Wednesday, April 26, 2017

Apperception - Part 3 of 4

Continued from Part 2

Dr. Lumeise, thin, birdlike and wanting to chat about how lovely Canada was but explaining how she still missed her home in Bordeaux, assured me that my headaches were most likely referred pain from an incident a few months earlier (I had slipped on an icy patch of road and fallen jaw-first into a car’s bumper). Her exam revealed no signs of my having experienced a Transient Ischemic Attack. I was given the option of having an MRI to check things out thoroughly, but barring genuine signs of distress I would have to wait several weeks for an appointment.

I declined the opportunity, thanked her for her time and went about my business. I was far less concerned about chatting with the dead after receiving a clear bill of health (physically, at least) and was comfortable in chalking up the entire experience to an episode of something entirely explainable that I simply didn’t have the time or wherewithal to examine.

An hallucinatory response to mild food poisoning, perhaps.That was Scrooge’s first response to Jacob Marley’s ghost in Dickens’ chestnut. I might have stared Pleasance in his (non-existent, mostly) eye and quoted Dickens gleefully, shouting “You may be an undigested bit of beef, a blot of mustard, a crumb of cheese, a fragment of underdone potato… more of gravy than of grave about you, whatever you are!” and while it would have been melodramatic, it would have been no less insane than our chat about movies and what it was like to be dead/undead.

I tried (and failed) to disregard everything Pleasance had told me, assuming that the dead can’t be trusted and to try and establish what was valid or invalid in anything we discussed was pointless. I didn’t talk to my wife about it for fear of worrying her (and admitting to myself it had happened).

I fought off all impulses to speak to a psychiatrist. I leaned instead on my extensive knowledge of abnormal psychology (collected from two University courses and a lifetime of TV and movies) to determine that his 'I’m incidental' remark was a manifestation of my unconscious, a part of my brain that was unable to explain exactly why a long-deceased actor would materialize on the subway.

Thus, one part of my brain refused to provide answers (or conjecture) when a different part of my brain was compelled by malfunction to have conjured him up in the first place.

I also convinced myelf that If I was sane enough to determine that Pleasance’s presence was impossible, then I was therefore entirely sane because to accept it as possible in any meaningful would have been crazy.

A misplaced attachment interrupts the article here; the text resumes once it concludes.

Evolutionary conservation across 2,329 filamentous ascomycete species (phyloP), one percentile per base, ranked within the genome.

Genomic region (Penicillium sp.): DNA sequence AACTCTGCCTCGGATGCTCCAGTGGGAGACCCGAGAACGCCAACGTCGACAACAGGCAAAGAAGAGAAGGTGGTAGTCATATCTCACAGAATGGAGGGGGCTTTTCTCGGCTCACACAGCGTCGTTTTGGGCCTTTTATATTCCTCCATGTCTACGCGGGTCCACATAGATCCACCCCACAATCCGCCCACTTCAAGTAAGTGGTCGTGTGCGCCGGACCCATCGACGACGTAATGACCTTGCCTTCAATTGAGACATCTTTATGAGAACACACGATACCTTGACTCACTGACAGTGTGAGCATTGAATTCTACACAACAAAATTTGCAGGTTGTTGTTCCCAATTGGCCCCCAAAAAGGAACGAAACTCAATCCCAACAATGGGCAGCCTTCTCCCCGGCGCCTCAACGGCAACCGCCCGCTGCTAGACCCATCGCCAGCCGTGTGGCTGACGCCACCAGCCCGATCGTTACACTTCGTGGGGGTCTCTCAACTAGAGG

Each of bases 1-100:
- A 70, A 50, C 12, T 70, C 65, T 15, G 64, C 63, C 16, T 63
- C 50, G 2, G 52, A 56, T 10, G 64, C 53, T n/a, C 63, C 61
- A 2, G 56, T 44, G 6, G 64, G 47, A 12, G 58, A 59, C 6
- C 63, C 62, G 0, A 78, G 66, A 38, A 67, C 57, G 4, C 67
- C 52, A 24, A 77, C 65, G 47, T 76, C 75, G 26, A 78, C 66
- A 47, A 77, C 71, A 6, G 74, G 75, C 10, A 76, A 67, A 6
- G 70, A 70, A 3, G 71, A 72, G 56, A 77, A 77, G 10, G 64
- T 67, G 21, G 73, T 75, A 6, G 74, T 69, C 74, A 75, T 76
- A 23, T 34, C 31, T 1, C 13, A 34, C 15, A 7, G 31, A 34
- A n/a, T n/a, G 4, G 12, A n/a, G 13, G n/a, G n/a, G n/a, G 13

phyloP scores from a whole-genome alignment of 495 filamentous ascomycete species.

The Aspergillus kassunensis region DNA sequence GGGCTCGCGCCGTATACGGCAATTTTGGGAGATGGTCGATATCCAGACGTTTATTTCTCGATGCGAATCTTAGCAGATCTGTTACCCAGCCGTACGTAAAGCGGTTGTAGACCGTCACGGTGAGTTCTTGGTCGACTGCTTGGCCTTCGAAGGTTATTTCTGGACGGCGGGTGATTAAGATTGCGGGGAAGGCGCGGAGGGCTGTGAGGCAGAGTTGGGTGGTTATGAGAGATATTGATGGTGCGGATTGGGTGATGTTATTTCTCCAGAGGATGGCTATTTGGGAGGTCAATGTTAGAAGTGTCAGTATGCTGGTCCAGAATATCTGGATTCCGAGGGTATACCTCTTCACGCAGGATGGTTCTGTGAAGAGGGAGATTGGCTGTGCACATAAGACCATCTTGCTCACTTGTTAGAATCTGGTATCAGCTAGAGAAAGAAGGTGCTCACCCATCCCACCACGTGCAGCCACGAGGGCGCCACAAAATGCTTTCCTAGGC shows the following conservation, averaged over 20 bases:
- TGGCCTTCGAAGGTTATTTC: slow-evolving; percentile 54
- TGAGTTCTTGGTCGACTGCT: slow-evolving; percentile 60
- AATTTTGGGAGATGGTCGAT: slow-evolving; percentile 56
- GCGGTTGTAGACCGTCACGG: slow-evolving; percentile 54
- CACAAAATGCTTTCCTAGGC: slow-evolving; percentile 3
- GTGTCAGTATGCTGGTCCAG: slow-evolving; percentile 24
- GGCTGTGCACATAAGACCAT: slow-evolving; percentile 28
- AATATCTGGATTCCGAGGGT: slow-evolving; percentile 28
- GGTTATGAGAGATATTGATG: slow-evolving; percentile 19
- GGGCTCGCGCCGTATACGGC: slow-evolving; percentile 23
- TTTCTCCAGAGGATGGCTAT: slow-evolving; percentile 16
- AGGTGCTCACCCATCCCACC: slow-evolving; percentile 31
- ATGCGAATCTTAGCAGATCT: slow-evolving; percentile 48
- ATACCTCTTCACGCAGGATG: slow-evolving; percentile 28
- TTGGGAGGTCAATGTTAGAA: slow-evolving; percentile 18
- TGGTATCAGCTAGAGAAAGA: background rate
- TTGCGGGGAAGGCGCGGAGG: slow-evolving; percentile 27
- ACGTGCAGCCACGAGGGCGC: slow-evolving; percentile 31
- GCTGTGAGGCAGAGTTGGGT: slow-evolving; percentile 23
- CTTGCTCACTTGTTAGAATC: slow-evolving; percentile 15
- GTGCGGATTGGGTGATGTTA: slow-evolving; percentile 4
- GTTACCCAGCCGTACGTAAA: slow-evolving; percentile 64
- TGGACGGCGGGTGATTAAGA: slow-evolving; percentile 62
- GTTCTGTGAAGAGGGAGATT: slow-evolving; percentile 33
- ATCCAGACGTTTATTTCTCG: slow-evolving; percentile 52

I disliked the experience. More than that, I resented the experience. It was trivial. It ignored a wide variety of people I would have enjoyed having a few words with in place of Pleasance. My father, first and foremost, who I’m sure was too drugged and incoherent to have heard me whisper goodbye before dying from cancer a decade before.

Wednesday, January 18, 2017

Apperception - Part 2 of 4

Continued from Part 1

I didn’t speak to him for an unforgiveably long time in social terms. Let’s call it ten minutes of staring blankly as the busy subway filled and emptied at the Queen Street, Dundas, College and Wellesley stations. He returned my gaze patiently, occasionally revealing an almost sheepish ‘Well, you’ve caught me’ smile that I assume was meant to be comforting.
Don’t talk to the apparition, I told myself. Talking to the apparition affords it the opportunity to respond, whereupon you will be talking to an impossibility so don’t talk to the apparition. While you’re at it, stare at the apparition and determine which film appearance you’re looking at exactly, which synapse’s worth of memory is firing this back at you for no reason you can fathom but do this without talking to the apparition.
This worked at first, but it felt rude not to at least acknowledge the dead-not-dead man. My application of the silent treatment ended shortly after passing Rosedale station, when he finally found a seat on the train directly across the aisle from my own. The passengers sitting to his left and right shifted their positions to accommodate his presence.